Research Projects

Project at a Glance

Project Status: complete

Report Published September 1983:

Title: Effects of ozone or SO2 on growth and yield of rice

Principal Investigator / Author(s): Thompson, C. R.

Contractor: Statewide Air Pollution Research Center, University of California, Riverside

Contract Number: a1-111-32


Research Program Area: Ecosystem & Multimedia Effects

Topic Areas: Agriculture, Ecosystem Impacts, Impacts


Abstract:

Three cultivars of rice produced commercially in California, M7, M9 and S201, were grown in pots, six plants per pot and were flooded continuously with tap water and supplied with all known mineral elements. The plants were provided with activated carbon filtered air to which ozone or S02 was added as a fumigant. Twenty greenhouses were divided randomly into 10 groups of two each. Twelve pots of each cultivar (36 pots/green- house) were fumigated as follows: ozone 0.05, 0.10, 0.15 and 0.20 ppm for 25 hrs/wk plus one treatment of 0.25 ppm for 5 hrs/wk; SO2 0.05, 0.10, 0.15 and 020 ppm for 104 hours/week. Two greenhouses received carbon filtered air (controls).

Three successive harvests were made of one plant, one plant and four plants per pot. Parameters determined were height of plant, total dry weight, number of tillers, number of panicles, total seed weight, weight of 100 seeds, percent of sterile seeds, straw weight, number of spikelets per panicle and total biomass.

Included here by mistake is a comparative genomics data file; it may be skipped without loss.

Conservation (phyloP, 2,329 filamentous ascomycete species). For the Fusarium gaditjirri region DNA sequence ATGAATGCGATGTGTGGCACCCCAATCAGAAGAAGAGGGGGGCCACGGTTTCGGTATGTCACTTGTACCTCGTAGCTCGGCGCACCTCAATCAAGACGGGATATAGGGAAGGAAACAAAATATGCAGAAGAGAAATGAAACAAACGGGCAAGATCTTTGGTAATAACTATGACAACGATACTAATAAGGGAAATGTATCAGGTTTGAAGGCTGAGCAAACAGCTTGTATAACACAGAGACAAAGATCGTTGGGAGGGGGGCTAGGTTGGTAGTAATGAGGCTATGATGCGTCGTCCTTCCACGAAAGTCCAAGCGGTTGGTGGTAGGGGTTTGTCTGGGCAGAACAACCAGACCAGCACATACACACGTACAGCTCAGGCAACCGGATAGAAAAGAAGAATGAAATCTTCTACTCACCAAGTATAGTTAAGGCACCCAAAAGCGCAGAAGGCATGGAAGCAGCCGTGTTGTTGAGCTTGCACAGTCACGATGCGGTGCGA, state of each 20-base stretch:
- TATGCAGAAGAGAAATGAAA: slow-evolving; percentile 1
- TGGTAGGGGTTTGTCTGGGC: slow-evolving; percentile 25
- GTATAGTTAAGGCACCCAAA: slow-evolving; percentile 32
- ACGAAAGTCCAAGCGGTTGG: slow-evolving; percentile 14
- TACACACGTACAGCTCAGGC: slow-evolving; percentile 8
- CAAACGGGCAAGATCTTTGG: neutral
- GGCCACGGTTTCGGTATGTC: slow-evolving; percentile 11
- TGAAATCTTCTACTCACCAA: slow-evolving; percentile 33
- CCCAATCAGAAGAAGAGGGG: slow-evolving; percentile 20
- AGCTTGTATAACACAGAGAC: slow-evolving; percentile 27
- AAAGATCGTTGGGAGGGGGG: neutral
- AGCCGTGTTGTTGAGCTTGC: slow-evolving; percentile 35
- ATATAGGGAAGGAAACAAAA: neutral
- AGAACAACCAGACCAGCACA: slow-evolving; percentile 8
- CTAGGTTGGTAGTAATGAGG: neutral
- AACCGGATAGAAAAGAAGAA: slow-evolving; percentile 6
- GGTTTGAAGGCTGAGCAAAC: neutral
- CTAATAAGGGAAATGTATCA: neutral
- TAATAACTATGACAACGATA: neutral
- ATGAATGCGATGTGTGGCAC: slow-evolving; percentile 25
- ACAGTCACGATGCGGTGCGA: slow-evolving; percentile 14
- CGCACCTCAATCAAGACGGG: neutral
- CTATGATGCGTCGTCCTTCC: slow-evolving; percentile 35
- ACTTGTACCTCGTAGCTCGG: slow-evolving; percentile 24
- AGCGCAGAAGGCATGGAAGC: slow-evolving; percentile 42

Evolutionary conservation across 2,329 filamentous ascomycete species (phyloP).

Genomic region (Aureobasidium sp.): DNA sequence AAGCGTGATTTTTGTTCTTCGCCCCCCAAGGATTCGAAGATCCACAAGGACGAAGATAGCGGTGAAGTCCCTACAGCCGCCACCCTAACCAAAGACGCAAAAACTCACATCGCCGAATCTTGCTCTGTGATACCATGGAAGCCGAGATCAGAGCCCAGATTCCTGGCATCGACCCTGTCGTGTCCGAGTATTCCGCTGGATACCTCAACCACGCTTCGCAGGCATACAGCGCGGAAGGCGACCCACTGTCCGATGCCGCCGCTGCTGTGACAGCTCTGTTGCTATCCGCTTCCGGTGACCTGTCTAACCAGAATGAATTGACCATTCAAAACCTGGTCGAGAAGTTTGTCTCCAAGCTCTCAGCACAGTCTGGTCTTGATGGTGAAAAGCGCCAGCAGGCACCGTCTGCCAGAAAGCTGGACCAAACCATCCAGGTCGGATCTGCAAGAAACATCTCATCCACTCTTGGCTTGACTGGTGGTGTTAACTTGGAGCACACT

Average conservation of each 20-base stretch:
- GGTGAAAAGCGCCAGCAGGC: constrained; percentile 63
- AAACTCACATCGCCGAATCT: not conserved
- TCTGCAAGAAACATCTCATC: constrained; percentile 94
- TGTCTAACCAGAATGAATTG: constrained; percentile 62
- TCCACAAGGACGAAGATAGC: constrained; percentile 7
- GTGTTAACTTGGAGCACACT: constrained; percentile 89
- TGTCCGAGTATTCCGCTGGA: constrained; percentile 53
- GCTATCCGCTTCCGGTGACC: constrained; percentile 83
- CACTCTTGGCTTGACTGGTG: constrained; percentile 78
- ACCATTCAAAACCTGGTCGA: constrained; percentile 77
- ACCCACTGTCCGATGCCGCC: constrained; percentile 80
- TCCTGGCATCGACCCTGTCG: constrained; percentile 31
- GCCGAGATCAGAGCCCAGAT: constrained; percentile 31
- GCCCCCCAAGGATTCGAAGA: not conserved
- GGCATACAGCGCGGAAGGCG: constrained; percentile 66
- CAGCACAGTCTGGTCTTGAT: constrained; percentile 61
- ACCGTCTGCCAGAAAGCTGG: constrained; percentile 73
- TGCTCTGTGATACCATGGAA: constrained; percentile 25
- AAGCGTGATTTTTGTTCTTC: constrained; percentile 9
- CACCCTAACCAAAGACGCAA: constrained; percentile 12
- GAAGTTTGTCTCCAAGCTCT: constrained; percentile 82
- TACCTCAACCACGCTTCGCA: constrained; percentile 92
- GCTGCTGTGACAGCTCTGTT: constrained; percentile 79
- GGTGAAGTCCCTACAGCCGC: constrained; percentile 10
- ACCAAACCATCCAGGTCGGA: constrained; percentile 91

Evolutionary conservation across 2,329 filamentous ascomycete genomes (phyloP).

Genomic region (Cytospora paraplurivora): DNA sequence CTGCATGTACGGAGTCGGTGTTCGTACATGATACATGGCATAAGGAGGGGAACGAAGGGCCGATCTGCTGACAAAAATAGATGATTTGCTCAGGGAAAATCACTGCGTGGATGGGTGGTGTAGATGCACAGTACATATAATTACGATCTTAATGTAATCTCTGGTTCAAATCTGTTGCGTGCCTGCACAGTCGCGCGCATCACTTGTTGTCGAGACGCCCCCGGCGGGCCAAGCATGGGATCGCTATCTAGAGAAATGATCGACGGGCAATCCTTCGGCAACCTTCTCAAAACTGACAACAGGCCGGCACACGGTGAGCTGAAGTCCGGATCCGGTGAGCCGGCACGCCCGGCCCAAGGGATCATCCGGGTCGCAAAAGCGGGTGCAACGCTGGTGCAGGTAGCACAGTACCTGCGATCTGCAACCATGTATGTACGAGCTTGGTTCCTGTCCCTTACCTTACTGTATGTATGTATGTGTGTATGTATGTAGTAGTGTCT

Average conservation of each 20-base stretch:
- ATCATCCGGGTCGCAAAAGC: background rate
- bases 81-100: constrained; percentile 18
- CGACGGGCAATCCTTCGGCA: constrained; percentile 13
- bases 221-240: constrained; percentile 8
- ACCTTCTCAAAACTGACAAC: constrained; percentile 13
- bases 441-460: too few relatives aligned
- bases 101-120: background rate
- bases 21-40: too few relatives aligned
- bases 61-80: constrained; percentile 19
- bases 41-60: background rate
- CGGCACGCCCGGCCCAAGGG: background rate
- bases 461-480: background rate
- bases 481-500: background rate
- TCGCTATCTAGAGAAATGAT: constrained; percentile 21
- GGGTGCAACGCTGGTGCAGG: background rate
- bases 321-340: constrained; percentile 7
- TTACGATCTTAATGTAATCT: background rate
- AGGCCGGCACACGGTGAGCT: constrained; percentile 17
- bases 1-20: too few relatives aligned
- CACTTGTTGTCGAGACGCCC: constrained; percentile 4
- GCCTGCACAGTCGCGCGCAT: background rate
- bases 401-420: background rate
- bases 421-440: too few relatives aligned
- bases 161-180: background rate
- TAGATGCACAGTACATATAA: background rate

Results of the first harvest showed that ozone reduced dry weight of all cultivars but S02 increased this parameter with M9. The second harvest showed no effect of S02 but 0.20 ppm ozone reduced numbers of tillers in M9 but increased the numbers in S201. The final harvest showed that ozone reduced seed weight, height of plant and spikelets per panicle but increased number of panicles in all cultivars and reduced straw weight in M9 and S201. It increased percent of sterile seed in these two cultivars. Seed weights were reduced 13, 30 and 24% in M7, M9 and S201, respectively, by 0.20 ppm ozone. Sulfur dioxide at this level reduced seed weight 28 and 17% with 1,49 and S201, respectively, and the height was reduced in S201. S02 increased the number of panicles significantly in M9. These results show that ozone is much more toxic per unit of pollutant than S02. Roughly equal effects were produced by one-fourth the total exposure to ozone. Cultivar M7 is less susceptible to either ozone or SO2 than M9 or S2O1. A pronounced positional effect within the chamber occurred. Plants in the center yielded better than those on the periphery. Reduced pollination is suspected because of the constant flow of incoming air. Further work should explore the interactions of these two pollutants on rice so that environmental planners can predict the effects of increased SO2 levels with existing amounts of ozone on rice production in California.


 

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